- Don’t forget yourself. You need to have a manageable workload and a manageable schedule even if you are a leader. Just because you’re the person in charge doesn’t mean you also have to stay at work all of the hours you can think of including weekends. Yes, it takes commitment and time to build a business to where it is, that doesn’t mean you have to harm yourself in the process. In fact, you need to ensure that you have policy changes in place that means that every single individual in your business is not doing overtime. If people are not able to get their work done within business hours then there needs to be some time management training. You could also consider introducing a four day work week and still ensure that everybody feels motivated and maintains that.
- Manage goals. Avoiding burnout isn’t a simple thing, but if you have every one of your employees on track, you should be able to avoid it for longer. Business as usual is not the same thing as it was before the pandemic, so talk to your staff and ask them what would make them more comfortable during the working day. You’d be surprised just how many people have issues and need to discuss it with somebody who can listen.
- Provide the right resources. If you want to help your employees to succeed, then you need to ensure that they have the right resources to do so. If some of your employees need flexibility and working from home, then if it’s available, offer it. You have to realize that as long as people are hitting their goals and meeting the demands of their job, that’s what’s necessary, not where they do it.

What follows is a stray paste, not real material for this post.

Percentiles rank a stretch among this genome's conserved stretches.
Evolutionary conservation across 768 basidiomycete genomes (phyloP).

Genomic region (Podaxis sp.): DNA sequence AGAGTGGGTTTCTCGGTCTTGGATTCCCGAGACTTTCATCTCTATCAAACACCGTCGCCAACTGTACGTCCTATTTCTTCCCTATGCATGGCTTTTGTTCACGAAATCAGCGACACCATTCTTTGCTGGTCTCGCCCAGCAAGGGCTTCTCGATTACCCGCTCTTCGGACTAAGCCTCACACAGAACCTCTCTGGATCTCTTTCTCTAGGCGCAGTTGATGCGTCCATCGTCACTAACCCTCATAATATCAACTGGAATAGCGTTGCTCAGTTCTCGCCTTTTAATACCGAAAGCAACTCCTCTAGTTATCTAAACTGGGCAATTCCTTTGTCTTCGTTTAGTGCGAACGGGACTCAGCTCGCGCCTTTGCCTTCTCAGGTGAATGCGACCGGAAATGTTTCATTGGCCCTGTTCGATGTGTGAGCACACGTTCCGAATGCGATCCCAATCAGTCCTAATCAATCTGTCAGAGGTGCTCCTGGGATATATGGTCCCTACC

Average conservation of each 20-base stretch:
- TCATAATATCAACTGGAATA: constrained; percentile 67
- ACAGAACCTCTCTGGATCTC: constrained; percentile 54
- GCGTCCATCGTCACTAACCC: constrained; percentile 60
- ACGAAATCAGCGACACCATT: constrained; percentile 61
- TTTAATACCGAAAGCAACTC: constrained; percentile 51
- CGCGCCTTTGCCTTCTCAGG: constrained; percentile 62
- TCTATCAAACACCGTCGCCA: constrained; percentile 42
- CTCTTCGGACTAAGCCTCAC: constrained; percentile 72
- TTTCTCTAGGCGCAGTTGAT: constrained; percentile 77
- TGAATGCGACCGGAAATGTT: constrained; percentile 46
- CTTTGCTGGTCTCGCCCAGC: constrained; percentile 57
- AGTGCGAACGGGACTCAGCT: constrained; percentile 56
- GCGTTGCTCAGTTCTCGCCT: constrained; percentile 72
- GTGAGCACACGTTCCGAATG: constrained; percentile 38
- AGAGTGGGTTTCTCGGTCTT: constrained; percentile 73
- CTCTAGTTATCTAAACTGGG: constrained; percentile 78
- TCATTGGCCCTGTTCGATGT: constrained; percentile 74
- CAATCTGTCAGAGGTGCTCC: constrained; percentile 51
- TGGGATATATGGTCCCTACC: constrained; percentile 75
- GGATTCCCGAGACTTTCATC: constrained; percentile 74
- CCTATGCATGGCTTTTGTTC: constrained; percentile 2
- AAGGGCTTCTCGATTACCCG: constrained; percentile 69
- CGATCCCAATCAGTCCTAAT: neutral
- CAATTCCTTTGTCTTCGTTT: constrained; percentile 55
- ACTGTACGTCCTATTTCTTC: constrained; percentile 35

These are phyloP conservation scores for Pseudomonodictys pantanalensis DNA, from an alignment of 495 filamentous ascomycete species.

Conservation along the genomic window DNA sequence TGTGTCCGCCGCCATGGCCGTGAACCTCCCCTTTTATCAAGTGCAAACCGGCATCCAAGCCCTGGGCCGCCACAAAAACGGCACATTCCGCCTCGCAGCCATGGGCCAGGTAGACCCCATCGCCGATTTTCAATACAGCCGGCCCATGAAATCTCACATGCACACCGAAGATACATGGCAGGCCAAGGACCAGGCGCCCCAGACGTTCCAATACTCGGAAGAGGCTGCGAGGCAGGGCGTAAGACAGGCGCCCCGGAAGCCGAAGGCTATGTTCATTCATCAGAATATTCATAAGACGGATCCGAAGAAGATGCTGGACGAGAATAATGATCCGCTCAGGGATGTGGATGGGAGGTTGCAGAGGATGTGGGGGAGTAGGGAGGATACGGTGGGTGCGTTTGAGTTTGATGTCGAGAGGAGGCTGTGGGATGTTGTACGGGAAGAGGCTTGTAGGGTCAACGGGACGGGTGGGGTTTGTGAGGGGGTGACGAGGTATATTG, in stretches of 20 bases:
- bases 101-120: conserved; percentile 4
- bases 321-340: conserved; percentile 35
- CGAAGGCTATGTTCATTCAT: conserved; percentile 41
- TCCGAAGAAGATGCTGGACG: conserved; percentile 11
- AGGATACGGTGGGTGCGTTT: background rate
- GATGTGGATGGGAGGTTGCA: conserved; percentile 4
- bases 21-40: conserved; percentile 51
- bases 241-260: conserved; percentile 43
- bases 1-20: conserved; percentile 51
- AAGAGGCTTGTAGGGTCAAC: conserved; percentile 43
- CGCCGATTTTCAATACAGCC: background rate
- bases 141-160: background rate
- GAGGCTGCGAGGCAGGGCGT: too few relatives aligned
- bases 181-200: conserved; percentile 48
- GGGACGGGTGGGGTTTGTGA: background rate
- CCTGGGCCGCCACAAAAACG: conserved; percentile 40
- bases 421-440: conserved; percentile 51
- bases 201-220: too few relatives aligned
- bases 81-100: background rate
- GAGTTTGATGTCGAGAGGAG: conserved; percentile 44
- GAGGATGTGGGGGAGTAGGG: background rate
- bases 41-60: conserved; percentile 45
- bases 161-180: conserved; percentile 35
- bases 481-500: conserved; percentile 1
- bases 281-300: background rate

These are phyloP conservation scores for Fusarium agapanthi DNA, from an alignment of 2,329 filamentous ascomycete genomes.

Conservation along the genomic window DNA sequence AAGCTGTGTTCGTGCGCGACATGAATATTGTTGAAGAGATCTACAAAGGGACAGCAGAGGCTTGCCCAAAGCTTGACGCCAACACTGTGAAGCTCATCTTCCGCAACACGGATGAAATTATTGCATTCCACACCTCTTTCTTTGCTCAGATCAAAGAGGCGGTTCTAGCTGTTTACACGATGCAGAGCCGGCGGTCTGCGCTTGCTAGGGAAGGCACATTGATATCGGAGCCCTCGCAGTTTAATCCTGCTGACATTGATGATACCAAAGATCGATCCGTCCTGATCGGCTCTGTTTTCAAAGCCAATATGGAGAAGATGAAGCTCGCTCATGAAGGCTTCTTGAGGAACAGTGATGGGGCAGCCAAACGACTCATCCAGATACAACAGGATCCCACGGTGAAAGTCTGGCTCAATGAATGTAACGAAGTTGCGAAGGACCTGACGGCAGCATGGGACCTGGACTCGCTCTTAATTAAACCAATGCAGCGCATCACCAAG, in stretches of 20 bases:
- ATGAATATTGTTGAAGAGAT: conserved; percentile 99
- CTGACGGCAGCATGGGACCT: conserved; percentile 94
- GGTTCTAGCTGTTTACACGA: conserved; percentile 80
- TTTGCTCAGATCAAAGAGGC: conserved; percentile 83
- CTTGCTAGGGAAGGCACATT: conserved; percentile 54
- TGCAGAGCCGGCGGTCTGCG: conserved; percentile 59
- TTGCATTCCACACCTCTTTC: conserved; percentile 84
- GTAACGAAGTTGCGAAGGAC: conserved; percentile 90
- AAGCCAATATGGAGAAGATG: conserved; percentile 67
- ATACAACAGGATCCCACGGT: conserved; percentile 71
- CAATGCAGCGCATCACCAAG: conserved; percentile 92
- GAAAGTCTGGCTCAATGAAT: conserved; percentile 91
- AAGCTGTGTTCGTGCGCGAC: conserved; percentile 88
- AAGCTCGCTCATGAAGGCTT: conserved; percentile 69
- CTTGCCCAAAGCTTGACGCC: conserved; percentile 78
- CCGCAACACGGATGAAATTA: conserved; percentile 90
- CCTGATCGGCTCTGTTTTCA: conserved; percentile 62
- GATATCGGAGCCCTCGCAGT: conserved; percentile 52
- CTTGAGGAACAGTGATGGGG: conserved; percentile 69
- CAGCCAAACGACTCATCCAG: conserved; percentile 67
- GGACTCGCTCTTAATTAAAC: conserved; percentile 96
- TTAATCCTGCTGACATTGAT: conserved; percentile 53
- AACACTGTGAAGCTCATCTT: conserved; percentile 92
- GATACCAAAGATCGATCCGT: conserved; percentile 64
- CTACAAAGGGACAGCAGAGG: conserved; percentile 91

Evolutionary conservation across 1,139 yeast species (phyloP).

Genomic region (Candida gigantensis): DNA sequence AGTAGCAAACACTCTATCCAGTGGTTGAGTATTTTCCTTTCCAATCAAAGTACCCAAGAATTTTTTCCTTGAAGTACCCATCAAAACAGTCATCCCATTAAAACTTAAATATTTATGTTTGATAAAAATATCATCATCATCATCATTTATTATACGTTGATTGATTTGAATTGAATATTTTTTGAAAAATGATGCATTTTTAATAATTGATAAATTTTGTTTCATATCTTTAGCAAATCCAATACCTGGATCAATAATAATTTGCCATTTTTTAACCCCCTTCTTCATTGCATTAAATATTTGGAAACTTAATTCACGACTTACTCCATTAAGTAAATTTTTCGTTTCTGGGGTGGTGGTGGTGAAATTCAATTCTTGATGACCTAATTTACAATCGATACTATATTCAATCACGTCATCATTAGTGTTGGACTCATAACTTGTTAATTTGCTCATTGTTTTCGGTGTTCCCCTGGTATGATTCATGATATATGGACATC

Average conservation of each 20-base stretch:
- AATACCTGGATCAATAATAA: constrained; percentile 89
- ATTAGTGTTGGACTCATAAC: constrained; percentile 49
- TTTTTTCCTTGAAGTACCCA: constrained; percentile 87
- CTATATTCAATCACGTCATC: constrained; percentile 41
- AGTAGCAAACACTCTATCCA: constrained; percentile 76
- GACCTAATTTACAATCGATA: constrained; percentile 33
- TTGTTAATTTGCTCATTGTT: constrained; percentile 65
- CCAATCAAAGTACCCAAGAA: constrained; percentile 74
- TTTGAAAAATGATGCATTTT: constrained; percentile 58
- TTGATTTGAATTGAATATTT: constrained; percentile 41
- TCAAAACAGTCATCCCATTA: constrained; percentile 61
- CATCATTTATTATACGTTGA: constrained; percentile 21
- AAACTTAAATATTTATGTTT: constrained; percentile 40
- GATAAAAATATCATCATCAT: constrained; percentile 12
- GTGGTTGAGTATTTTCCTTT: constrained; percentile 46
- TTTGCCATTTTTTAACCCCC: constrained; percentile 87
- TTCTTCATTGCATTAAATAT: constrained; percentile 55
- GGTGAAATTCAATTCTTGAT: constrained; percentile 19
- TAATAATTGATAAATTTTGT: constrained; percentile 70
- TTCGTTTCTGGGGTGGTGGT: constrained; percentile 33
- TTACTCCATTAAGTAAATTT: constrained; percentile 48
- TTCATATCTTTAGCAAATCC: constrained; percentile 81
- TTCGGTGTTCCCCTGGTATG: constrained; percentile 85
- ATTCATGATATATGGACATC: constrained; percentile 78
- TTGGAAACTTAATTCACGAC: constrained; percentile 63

- Build an equal culture. Office politics often contributes to the stress in the office. When people work remotely and without face to face conversations they can sometimes get worse, but if you are creating an equitable culture across all levels, you won’t have this problem. Problematic office politics can violate those ethics we talked about earlier on, so make sure that you are burying yourself in that policy correctly and everybody will be comfortable.
- Be an active listener. Avoiding burnout often means ensuring that you are avoiding it for other people. Being an active listener will help you to keep your employees Carmen happy. It allows people to feel heard and it can help you to identify potential issues before they start. This is super important if you want to stop problems from affecting team collaboration.
- Interact with compassion. As a leader, you can still be in charge without being rude, a bully, or a micro manager. The stress of your own job is going to come back and bite you, but taking out on your employees is never a good idea. We’ve all been up in a position when we’ve had a boss who came in their door one day and we’ll have to walk on eggshells as a result. You need to show your team that you genuinely care, and transparency as well as vulnerability can help you to build trust.
- Billtrust. If your team needs to call you during the day to tell you that they need a mental health day or they are having a time at work where they don’t feel they can contribute because they have issues in their lives distracting them, then you need to build trust. People should be able to come to you and tell you that they have issues happening in their life outside work and if they can’t do that then these issues are going to build up and they’re going to affect their performance. You can avoid this from happening by being an open and understanding leader.